Friday, November 18, 2005

Popularity on life's grandest scale: an NBA arena

Things basically started when Jason asked me if I wanted to shoot a free throw during a time out in the second quarter. The catch was that I would be blind-folded. When he asked me, my immediate response was positive. Of course I want the chance to make a shot in front of a stadium full of people. But then I thought about it and realized that I didn't want to miss a shot in front of a stadium full of people. Given my basketball history and skill level, the second option seemed far more likely. But, as tends to happen, I decided the opportunity was worth the risk. He told me that we'd be meeting his friend Paul at gate A12 with nine minutes to go in the second quarter. With that, I sat down to relax and watch the game.

Except of course I couldn't relax. My nerves were wreaking all sorts of havoc on my body, making me quite uncomfortable, until the Blazers started playing really well. And then my stomach didn't hurt so much. Things went like that for a while. I sat there enjoying the game, every once in a while visualizing Michael Jordan making a free throw in Portland with his eyes closed or imagining all of those times in goal that I had to make big saves. Then we started off to rendezvous with Paul. The nerves came back.

We met Paul and he led us into the bowels of the Rose Garden. As we walked he explained to me exactly what would happen. I would get out to the line, I would get a chance to look at the hoop, I would put some black ski goggles over my eyes, and then I would have thirty seconds to put a basketball in the hoop. Event staff would be placing the balls in my hands, and they would be helping me by telling me if I needed to shoot weaker or stronger, to the left or to the right. As Paul told me all of this I realized that I would have a very small chance unless I made the first one, because the first one would be the only one that was purely based on my senses. As we walked I told Paul and Jason what I thought, and they had no response. When we got to the floor Todd, Paul's boss, explained everything to me again. The only difference was that Todd told me not to leave if I didn't make it during the thirty seconds. They would give me one last chance with my eyes open. At that my nerves really kicked in, because I couldn't imagine much more pressure than missing a bunch of free throws without seeing, and then getting one shot while seeing. The only way I could enjoy the minutes until my chance was to watch the game. Which I did. From the corner of the court.

As I watched Rasheed Wallace and Zach Randolph bang bodies not more than 20 yards from me, my nerves settled into a steady burn. The whistle for the third timeout was blown and Todd told me to get out on the court with him. Goggles in hand I followed him onto the floor.

We got to the line and Todd introduced me to the crowd. "With us tonight is Josh, all the way from Roseburg," rang through the stadium and brought my nerves back to the prominent place of my throat. Then Todd mentioned the time that Michael Jordan made his free throw with his eyes shut, and that to commemorate that, if I made one free throw in thirty seconds without being able to see, I would get a brand new pair of Jordan brand shoes.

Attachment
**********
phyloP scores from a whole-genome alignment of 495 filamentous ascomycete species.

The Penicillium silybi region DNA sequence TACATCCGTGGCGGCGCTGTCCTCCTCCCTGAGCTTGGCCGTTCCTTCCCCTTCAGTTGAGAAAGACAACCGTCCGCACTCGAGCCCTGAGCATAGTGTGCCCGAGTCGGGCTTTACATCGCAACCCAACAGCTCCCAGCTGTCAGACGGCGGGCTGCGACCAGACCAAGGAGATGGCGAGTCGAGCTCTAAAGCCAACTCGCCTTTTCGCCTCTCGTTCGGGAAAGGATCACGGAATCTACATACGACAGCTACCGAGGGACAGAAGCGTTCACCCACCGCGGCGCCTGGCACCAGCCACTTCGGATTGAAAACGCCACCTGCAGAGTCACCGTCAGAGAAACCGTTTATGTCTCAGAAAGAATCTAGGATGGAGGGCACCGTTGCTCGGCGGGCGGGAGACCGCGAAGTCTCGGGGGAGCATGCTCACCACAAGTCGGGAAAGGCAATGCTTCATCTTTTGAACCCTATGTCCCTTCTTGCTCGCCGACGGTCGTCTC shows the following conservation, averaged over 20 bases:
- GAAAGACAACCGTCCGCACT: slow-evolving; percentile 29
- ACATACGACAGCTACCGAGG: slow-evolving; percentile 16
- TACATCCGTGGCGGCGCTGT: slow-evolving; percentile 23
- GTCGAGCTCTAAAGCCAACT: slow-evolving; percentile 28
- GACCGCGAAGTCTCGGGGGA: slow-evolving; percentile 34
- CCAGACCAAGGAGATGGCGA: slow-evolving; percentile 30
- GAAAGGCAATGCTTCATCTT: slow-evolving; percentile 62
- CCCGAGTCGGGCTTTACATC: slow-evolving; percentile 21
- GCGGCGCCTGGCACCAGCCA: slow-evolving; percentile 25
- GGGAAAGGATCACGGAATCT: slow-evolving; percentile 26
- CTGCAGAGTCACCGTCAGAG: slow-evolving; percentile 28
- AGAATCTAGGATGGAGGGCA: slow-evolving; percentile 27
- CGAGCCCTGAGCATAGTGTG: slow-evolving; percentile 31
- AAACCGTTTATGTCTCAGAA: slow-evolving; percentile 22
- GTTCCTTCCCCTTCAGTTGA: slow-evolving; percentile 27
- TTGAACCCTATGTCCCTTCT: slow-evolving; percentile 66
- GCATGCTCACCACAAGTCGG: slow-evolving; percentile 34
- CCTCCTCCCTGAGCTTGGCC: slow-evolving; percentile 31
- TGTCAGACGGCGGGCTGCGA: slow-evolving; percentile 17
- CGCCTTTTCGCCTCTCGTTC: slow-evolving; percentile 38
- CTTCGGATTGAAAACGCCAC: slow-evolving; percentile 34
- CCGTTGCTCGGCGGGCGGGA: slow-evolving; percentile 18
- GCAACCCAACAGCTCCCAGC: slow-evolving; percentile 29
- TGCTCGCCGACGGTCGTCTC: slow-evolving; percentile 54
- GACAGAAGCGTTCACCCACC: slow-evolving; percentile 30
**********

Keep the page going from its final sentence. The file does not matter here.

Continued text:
All of this wasn't helping to calm me down, but then a strange thing happened. Todd told me to take one last look at the hoop, so I did. The funny thing about NBA arenas is that the hoops aren't right in front of a wall. In fact, there's a lot of space between the backboard and the nearest background. This serves to make it look a lot closer than a normal hoop, or at least it did for me. Which in turn served to ease my nerves. All of the sudden I was confident of my ability to get the ball to the hoop. My only concerns were putting it up straight and putting it up with enough touch that a bad shot had a better chance of going in. With that, I pantomimed one shot, and put on the goggles.

Todd handed me a ball, asked if I could see anything--which I couldn't--and asked if I was ready. I said I was, and he did the old "ready, GO!" thing. I had decided to do my normal free throw routine, something that any who've seen me shoot might not have advised since I don't make too many, and proceeded to spin the ball and dribble twice. Then I put up my shot. It felt good, but immediately I put my hands out for the next ball. After what seemed like a long time, I heard an explosion of noise as the crowd let me know that my first shot had gone in. Apparently they gave me a new ball at the same time, but I didn't remember that until I saw the pictures later. I was so dumbstruck by the idea that I had made the shot that I just stood there. When Todd proclaimed that I'd made it I ripped off the goggles. I have never felt quite like I felt with the whole Rose Garden cheering for me.

As we left the court I was congratulated by the front row ticket holders and VIPs. They gave me my certificate for my Jordans, and Jason and I walked back up to our section at the top. On the way every person who saw me gawked and congratulated me, complimenting my tremendous basketball skills. Our group screamed when I got back, as some hadn't even known where I was going when I left. As I sat down I tried to recreate what had just happened, but I couldn't. I decided a while ago that I would stop referring to new experiences as surreal, but that's what it was. It seemed like it never even happened. My stomach didn't calm down until the next morning.

The moral of the story: I rock when put in front of big crowds.
Therefore: we're getting the band back together and doing arena rock.